Tension grew in September 1447 however, when York was dismissed from his position in France – to be replaced by Somerset – and sent to Ireland, long the graveyard of ambitious men.

Embittered York made an immediate claim for his salary and expenses – which was bad news for the cash strapped treasury. The young Margaret created further problems, siding so strongly with Suffolk and Somerset that rumours began to abound that she was romantically attached to them.

In August 1449 a frail truce in France broke down; King Charles VII invaded Normandy on three fronts. Against a woefully funded garrison, and an inexperienced leader in Somerset, French forces inexorably drove the English out of northern France. It culminated in a devastating defeat for the English at the Battle of Formigny, where four thousand English soldiers were killed.

For his role in the catastrophe, Suffolk was hauled before the House of Commons and put on trial for treason. But before he reached judgement, Henry intervened on the side of his favourite, dropping the charges of treason but banishing him on secondary charges.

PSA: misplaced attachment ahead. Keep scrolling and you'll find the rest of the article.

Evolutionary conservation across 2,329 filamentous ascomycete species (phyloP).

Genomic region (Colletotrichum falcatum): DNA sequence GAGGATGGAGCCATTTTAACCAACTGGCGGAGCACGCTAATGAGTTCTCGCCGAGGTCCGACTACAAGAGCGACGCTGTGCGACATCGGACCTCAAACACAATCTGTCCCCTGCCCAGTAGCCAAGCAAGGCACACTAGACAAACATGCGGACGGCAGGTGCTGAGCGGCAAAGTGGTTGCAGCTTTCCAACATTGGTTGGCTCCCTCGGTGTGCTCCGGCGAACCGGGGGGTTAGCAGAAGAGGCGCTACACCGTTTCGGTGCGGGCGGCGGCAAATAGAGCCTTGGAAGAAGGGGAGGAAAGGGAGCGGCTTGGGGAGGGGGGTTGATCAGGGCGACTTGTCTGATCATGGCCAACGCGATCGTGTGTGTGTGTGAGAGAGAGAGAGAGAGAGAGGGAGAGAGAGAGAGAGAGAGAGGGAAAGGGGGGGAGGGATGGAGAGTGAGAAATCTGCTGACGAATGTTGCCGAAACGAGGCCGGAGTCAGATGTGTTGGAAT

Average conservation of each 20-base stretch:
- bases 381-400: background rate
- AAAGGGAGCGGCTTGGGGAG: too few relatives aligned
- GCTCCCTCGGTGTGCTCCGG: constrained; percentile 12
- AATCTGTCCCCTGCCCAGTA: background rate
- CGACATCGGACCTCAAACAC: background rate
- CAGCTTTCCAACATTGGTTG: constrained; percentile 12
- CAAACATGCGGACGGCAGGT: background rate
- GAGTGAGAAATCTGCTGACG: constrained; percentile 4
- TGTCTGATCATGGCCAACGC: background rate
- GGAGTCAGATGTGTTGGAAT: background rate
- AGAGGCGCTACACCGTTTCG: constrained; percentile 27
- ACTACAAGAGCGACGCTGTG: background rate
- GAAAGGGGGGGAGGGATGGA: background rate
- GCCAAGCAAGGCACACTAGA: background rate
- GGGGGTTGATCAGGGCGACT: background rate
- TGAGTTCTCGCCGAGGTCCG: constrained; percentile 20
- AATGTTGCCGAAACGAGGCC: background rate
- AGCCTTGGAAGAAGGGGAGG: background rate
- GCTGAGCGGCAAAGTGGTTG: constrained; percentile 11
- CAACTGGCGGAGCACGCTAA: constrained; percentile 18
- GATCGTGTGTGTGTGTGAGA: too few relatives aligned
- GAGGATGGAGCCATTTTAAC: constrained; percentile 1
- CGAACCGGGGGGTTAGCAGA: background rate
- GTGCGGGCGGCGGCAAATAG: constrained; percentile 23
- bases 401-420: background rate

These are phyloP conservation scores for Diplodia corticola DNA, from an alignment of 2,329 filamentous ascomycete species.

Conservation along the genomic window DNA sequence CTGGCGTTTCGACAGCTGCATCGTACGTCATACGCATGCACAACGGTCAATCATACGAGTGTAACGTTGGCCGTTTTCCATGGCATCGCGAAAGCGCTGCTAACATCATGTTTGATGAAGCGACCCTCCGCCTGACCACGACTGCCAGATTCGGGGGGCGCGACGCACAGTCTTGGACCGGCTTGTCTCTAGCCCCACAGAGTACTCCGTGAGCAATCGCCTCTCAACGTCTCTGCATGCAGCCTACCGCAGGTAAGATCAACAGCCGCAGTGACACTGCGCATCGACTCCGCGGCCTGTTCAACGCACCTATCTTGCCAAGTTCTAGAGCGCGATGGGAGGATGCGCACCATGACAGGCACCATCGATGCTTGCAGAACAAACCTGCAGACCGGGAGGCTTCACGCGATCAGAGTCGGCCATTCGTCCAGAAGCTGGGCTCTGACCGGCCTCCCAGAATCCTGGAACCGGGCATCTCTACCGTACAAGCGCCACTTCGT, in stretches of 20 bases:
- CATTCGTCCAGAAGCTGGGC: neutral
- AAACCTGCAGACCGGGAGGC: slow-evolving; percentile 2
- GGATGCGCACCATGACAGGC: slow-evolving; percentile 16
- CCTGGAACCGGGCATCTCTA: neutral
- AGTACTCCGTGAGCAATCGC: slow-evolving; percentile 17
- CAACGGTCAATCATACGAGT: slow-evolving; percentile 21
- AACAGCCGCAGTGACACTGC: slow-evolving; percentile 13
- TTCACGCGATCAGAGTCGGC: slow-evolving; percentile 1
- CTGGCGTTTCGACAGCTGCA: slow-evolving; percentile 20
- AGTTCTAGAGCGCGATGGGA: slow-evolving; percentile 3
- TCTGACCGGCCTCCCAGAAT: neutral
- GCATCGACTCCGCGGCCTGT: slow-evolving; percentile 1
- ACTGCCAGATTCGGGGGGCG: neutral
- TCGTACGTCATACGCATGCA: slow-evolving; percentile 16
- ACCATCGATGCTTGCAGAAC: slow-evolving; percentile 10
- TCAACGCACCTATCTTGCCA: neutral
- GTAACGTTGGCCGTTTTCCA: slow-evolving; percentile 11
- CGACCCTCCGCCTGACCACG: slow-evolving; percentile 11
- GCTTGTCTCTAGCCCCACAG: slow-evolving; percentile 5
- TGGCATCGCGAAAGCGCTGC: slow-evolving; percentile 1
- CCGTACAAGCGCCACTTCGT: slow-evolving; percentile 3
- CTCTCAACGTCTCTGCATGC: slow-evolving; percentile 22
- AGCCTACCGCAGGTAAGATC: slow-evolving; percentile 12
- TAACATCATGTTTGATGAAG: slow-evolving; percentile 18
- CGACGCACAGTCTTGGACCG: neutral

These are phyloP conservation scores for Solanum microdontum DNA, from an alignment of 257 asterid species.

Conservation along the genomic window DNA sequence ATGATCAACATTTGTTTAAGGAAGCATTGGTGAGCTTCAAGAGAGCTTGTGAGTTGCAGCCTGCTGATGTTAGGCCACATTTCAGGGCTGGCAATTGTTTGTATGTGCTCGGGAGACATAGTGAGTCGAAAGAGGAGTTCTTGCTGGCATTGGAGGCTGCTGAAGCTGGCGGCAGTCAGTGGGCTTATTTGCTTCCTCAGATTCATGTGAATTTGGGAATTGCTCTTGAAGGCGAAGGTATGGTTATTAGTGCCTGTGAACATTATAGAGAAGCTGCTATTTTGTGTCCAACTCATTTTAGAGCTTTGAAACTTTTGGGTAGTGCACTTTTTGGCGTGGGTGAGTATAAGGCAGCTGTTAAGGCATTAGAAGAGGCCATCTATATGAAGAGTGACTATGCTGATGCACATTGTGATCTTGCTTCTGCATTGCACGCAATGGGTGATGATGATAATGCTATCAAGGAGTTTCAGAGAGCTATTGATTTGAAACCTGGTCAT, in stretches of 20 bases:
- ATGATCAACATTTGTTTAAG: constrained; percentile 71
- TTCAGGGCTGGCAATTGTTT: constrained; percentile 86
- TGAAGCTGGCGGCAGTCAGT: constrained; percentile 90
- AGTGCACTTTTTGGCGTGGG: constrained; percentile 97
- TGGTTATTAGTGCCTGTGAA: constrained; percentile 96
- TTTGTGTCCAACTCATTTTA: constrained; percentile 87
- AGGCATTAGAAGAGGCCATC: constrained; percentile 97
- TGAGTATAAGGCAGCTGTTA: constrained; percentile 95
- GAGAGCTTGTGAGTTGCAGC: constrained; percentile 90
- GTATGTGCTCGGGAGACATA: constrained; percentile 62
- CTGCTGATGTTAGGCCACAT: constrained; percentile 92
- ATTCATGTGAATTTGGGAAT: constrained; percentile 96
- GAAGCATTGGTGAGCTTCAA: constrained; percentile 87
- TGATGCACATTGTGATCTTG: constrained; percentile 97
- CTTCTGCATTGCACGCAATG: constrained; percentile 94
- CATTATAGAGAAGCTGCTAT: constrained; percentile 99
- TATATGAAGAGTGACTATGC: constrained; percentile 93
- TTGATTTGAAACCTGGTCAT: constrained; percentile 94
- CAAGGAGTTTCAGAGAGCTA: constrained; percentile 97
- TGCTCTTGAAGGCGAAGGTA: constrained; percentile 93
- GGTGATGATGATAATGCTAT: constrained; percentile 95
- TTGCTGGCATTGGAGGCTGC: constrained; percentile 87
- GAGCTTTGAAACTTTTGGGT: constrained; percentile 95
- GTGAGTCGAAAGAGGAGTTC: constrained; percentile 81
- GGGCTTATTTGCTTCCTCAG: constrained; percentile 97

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Widespread discontent

It was not a popular decision – only serving to undermine Henry’s power base. It was also in vain. Suffolk was murdered as his ship sailed in the English Channel – possibly on York’s orders.

By late Spring of 1450, the people of Kent broke into open rebellion. Led by a figure named Jack Cade, this popular uprising reflected the schism at court. Cade used an alias ‘John Mortimer’, York’s uncle, and one of the sources of his royal claim.

3,000 armed men marched to Blackheath to air their grievances. Unlike Richard II, who dealt with the earlier Peasant’s Revolt largely through negotiation, Henry woefully mismanaged the situation, alienating the protesters by resorting to violence. Cade inflicted an embarrassing defeat on the Royalists through an ambush at Sevenoaks.